Solicitors make public comments both on their own behalf and on behalf of their clients. Solicitors should be aware that when making any public comments it is possible that their status as a solicitor will be associated with their comments.
In making a public comment concerning a client's affairs, you must (1) have your client's authority to do so; (2) be satisfied that any comment is in the client's best interests; (3) be satisfied that any comment is not contrary to the interests of justice; (4) ensure it is based upon an accurate appreciation of the facts and is not misleading; and (5) in relation to a case which has been decided in court, make clear whether the views expressed are those of the client or your views, or both.
You should not in any event permit your personal/commercial interests or those of other causes to conflict with the client's interests or with the interests of justice.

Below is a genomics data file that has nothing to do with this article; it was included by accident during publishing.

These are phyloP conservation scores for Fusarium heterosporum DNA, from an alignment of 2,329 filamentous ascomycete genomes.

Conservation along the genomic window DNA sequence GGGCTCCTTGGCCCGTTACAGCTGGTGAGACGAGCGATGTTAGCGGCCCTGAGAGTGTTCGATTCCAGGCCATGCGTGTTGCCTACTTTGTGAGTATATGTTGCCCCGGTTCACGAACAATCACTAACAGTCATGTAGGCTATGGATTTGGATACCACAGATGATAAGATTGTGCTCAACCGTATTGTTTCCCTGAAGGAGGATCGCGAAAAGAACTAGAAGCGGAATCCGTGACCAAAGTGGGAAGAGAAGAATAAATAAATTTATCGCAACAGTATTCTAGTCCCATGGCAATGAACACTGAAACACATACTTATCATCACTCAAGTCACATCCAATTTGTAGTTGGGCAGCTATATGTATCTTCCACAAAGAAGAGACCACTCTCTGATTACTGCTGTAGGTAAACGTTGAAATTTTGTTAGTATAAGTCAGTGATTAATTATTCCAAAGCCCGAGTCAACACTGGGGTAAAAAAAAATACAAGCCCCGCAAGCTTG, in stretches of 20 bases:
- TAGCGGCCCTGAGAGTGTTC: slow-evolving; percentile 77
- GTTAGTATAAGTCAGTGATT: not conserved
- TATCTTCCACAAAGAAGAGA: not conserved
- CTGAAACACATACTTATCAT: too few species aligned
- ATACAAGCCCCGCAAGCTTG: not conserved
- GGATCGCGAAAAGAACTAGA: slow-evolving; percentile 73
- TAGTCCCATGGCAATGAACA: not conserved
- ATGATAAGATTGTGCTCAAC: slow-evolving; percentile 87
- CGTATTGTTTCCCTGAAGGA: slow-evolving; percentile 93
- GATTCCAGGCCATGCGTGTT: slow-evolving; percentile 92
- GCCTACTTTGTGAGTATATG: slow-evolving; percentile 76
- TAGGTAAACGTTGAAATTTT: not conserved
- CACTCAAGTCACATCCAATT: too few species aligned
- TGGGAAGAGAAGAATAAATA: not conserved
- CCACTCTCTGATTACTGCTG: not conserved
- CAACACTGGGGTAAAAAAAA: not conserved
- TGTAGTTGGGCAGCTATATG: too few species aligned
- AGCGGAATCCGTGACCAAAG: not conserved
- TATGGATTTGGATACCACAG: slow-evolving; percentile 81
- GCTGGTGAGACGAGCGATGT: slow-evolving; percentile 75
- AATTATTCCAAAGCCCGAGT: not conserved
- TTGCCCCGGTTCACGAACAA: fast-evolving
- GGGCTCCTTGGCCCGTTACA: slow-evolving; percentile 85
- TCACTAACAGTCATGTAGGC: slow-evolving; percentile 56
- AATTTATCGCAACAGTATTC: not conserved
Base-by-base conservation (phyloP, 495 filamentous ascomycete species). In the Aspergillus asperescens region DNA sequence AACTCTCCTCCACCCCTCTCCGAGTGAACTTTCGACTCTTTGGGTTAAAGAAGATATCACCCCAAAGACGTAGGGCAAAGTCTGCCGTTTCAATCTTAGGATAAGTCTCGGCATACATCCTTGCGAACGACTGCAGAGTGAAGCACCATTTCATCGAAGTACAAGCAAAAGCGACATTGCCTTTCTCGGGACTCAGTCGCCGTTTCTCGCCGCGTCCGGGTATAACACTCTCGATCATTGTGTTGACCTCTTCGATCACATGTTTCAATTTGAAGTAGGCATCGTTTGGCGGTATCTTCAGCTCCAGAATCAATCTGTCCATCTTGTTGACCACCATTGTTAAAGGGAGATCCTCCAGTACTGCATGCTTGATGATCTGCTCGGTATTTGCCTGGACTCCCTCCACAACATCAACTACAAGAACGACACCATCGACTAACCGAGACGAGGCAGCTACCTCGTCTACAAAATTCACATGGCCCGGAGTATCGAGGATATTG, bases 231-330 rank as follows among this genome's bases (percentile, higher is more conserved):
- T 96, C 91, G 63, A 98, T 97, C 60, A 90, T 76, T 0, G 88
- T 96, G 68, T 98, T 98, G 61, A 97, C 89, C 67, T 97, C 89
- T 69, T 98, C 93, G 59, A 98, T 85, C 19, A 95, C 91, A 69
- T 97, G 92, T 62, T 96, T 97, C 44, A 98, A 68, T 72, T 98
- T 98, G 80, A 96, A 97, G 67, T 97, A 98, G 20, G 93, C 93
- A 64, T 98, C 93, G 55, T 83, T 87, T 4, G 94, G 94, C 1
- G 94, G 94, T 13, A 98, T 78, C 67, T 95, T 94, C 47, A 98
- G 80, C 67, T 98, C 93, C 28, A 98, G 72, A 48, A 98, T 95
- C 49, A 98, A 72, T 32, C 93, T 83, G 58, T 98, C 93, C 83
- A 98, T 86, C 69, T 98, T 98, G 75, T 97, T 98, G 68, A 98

In terms of (1) client’s authority above listed, you should, before preparing or making any comment, consider not only your client’s wishes but the circumstances in which they are expressed, e.g. at the end of a dramatic or difficult case a client may be emotional or upset, and not be in a calm or considered state of mind nor really ready to decide what if anything should be said on their behalf either immediately or later. Indeed, the fact that the media are interested in the case or the outcome does not inevitably mean that it is in the client’s interests or the interests of justice to make any comment. Also, the client should not be persuaded by the solicitor into such an instruction if any part of the motivation is establishing or enhancing the fame or reputation of the solicitor.
In making a comment via the press, via social media or in public you should remember that as soon as any comment is released, it is in the public domain with no likelihood of retrieving or deleting it. Control is lost permanently, and there may be professional consequences if the comments are deemed to bring the profession into disrepute.